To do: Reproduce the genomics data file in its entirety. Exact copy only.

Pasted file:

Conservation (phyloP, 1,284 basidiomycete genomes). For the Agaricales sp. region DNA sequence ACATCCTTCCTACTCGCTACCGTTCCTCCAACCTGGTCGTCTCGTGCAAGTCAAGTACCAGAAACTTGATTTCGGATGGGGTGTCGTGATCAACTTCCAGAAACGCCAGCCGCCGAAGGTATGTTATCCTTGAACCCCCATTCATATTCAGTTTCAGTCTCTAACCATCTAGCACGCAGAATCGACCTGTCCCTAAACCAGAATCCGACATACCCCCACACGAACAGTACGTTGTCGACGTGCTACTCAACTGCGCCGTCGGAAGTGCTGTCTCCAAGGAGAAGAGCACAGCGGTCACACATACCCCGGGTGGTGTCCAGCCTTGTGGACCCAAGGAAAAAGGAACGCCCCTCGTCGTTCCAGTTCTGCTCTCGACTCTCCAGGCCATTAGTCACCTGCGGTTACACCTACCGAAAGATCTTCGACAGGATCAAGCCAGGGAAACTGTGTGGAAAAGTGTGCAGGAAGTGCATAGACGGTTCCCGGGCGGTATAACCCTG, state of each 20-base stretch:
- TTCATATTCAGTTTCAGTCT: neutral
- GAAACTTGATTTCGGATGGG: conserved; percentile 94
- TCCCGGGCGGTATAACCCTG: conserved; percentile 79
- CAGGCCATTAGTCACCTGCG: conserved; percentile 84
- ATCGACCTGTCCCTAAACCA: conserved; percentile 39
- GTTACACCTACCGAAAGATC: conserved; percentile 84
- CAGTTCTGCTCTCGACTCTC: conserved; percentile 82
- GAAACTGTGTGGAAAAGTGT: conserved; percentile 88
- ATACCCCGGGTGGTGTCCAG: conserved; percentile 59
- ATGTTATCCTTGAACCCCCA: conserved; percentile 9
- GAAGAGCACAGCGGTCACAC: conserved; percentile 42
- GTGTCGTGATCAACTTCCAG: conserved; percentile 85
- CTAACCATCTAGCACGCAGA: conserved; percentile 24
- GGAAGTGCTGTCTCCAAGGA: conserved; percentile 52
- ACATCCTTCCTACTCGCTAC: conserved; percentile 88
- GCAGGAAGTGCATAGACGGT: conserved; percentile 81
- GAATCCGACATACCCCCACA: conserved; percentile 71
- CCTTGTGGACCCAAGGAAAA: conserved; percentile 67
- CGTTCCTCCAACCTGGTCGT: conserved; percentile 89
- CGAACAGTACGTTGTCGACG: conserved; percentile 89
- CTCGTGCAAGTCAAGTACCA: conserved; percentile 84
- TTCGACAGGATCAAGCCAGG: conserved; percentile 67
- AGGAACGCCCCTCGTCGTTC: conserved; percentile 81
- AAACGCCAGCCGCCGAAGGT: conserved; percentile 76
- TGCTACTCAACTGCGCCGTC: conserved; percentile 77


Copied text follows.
Conservation (phyloP, 1,284 basidiomycete genomes). For the Agaricales sp. region DNA sequence ACATCCTTCCTACTCGCTACCGTTCCTCCAACCTGGTCGTCTCGTGCAAGTCAAGTACCAGAAACTTGATTTCGGATGGGGTGTCGTGATCAACTTCCAGAAACGCCAGCCGCCGAAGGTATGTTATCCTTGAACCCCCATTCATATTCAGTTTCAGTCTCTAACCATCTAGCACGCAGAATCGACCTGTCCCTAAACCAGAATCCGACATACCCCCACACGAACAGTACGTTGTCGACGTGCTACTCAACTGCGCCGTCGGAAGTGCTGTCTCCAAGGAGAAGAGCACAGCGGTCACACATACCCCGGGTGGTGTCCAGCCTTGTGGACCCAAGGAAAAAGGAACGCCCCTCGTCGTTCCAGTTCTGCTCTCGACTCTCCAGGCCATTAGTCACCTGCGGTTACACCTACCGAAAGATCTTCGACAGGATCAAGCCAGGGAAACTGTGTGGAAAAGTGTGCAGGAAGTGCATAGACGGTTCCCGGGCGGTATAACCCTG, state of each 20-base stretch:
- TTCATATTCAGTTTCAGTCT: neutral
- GAAACTTGATTTCGGATGGG: conserved; percentile 94
- TCCCGGGCGGTATAACCCTG: conserved; percentile 79
- CAGGCCATTAGTCACCTGCG: conserved; percentile 84
- ATCGACCTGTCCCTAAACCA: conserved; percentile 39
- GTTACACCTACCGAAAGATC: conserved; percentile 84
- CAGTTCTGCTCTCGACTCTC: conserved; percentile 82
- GAAACTGTGTGGAAAAGTGT: conserved; percentile 88
- ATACCCCGGGTGGTGTCCAG: conserved; percentile 59
- ATGTTATCCTTGAACCCCCA: conserved; percentile 9
- GAAGAGCACAGCGGTCACAC: conserved; percentile 42
- GTGTCGTGATCAACTTCCAG: conserved; percentile 85
- CTAACCATCTAGCACGCAGA: conserved; percentile 24
- GGAAGTGCTGTCTCCAAGGA: conserved; percentile 52
- ACATCCTTCCTACTCGCTAC: conserved; percentile 88
- GCAGGAAGTGCATAGACGGT: conserved; percentile 81
- GAATCCGACATACCCCCACA: conserved; percentile 71
- CCTTGTGGACCCAAGGAAAA: conserved; percentile 67
- CGTTCCTCCAACCTGGTCGT: conserved; percentile 89
- CGAACAGTACGTTGTCGACG: conserved; percentile 89
- CTCGTGCAAGTCAAGTACCA: conserved; percentile 84
- TTCGACAGGATCAAGCCAGG: conserved; percentile 67
- AGGAACGCCCCTCGTCGTTC: conserved; percentile 81
- AAACGCCAGCCGCCGAAGGT: conserved; percentile 76
- TGCTACTCAACTGCGCCGTC: conserved; percentile 77